Title Bortezomib Sensitizes Pancreatic Cancer Cells to Endoplasmic Reticulum Stress-mediated Apoptosis.
    Date February 2006
    Journal Cancer Research
    Excerpt

    Bortezomib (PS-341, Velcade) is a potent and selective inhibitor of the proteasome that is currently under investigation for the treatment of solid malignancies. We have shown previously that bortezomib has activity in pancreatic cancer models and that the drug induces endoplasmic reticulum (ER) stress but also suppresses the unfolded protein response (UPR). Because the UPR is an important cytoprotective mechanism, we hypothesized that bortezomib would sensitize pancreatic cancer cells to ER stress-mediated apoptosis. Here, we show that bortezomib promotes apoptosis triggered by classic ER stress inducers (tunicamycin and thapsigargin) via a c-Jun NH(2)-terminal kinase (JNK)-dependent mechanism. We also show that cisplatin stimulates ER stress and interacts with bortezomib to increase ER dilation, intracellular Ca(2+) levels, and cell death. Importantly, combined therapy with bortezomib plus cisplatin induced JNK activation and apoptosis in orthotopic pancreatic tumors resulting in a reduction in tumor burden. Taken together, our data establish that bortezomib sensitizes pancreatic cancer cells to ER stress-induced apoptosis and show that bortezomib strongly enhances the anticancer activity of cisplatin.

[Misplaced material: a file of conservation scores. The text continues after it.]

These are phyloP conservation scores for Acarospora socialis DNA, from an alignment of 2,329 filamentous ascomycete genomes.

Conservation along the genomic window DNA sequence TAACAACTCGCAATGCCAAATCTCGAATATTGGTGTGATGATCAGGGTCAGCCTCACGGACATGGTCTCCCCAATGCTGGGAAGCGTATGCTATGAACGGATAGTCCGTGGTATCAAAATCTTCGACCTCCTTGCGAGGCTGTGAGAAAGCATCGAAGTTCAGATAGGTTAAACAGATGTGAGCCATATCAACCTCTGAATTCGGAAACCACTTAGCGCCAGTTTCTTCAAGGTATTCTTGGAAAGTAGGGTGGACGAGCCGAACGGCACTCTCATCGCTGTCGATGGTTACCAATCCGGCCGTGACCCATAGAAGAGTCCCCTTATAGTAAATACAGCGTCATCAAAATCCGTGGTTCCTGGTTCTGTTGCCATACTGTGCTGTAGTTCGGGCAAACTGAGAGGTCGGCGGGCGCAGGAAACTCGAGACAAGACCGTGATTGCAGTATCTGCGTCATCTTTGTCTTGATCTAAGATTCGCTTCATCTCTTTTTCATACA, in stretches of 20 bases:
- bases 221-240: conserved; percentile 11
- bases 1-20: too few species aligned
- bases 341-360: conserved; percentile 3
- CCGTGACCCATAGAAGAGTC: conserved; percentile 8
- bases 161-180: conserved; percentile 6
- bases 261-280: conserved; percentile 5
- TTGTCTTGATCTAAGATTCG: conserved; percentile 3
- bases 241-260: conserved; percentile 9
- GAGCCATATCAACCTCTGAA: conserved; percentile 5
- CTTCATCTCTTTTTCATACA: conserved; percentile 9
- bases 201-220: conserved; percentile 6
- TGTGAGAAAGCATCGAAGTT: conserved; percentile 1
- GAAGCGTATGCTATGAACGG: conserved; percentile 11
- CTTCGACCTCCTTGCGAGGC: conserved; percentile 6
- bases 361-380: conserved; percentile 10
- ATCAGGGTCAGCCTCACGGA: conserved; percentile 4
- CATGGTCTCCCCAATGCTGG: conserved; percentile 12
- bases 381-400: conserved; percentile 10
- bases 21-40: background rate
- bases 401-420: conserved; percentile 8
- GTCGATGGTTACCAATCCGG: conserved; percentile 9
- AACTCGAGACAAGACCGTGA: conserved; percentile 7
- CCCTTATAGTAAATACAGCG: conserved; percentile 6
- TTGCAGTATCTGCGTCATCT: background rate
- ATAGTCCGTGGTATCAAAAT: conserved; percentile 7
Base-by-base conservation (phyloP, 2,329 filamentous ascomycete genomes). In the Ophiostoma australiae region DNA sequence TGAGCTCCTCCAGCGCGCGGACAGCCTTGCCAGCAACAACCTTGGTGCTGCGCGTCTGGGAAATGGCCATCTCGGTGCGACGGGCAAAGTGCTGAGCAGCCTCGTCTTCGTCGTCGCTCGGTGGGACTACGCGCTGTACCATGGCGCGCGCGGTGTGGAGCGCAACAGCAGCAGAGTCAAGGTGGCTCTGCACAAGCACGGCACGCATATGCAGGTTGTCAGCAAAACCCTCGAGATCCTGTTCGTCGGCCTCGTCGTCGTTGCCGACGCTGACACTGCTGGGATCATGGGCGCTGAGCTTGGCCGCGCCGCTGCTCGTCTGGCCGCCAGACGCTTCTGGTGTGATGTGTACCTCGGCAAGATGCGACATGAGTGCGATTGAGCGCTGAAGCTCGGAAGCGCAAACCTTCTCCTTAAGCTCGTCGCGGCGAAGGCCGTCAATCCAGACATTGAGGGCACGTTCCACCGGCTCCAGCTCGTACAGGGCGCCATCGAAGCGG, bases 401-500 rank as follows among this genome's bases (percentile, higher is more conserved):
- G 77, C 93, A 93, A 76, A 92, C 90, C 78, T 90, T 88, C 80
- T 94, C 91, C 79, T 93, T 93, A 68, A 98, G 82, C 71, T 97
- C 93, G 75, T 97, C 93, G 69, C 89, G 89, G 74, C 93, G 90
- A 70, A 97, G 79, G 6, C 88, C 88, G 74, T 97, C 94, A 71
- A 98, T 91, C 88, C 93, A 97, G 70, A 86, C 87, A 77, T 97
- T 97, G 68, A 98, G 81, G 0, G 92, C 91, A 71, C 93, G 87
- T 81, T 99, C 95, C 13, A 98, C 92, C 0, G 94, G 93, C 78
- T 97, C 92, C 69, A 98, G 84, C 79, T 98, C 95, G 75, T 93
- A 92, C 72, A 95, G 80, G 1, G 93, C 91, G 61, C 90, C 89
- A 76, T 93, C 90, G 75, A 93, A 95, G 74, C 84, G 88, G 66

Title Port-site Metastasis: the Influence of Biology.
    Date July 2005
    Journal European Urology
    Excerpt

    OBJECTIVE: Several surgical and technical mechanisms have been proposed for the development of port-site metastasis, but the influence of tumor and host biologic factors has not been emphasized. We present a case of a pelvic chordoma that metastasized to a prior laparoscopic radical nephrectomy port-site. METHODS: A 62-year-old woman underwent laparoscopic radical nephrectomy (LRN) for a pT1b grade 3 renal cell carcinoma, followed 6 weeks later by resection of a sacral chordoma. The incisions and areas of dissection for the two procedures were discontinuous. RESULTS: Eight months following the LRN she developed a nodule in one of the laparoscopic port-sites. The port-site metastasis was treated with wide surgical resection, which was confirmed as metastatic chordoma on histologic examination. CONCLUSION: Based on the chronological sequence and physical distance between surgical sites, only biological factors could have contributed to this port-site metastasis. This unusual case highlights the important role that tumor and host biologic mechanisms play in the development of port-site metastasis.

    Title Integrating Basic Science and Clinical Research in Bladder Cancer: Update from the First Bladder Specialized Program of Research Excellence (spore).
    Date January 2005
    Journal Current Opinion in Urology
    Excerpt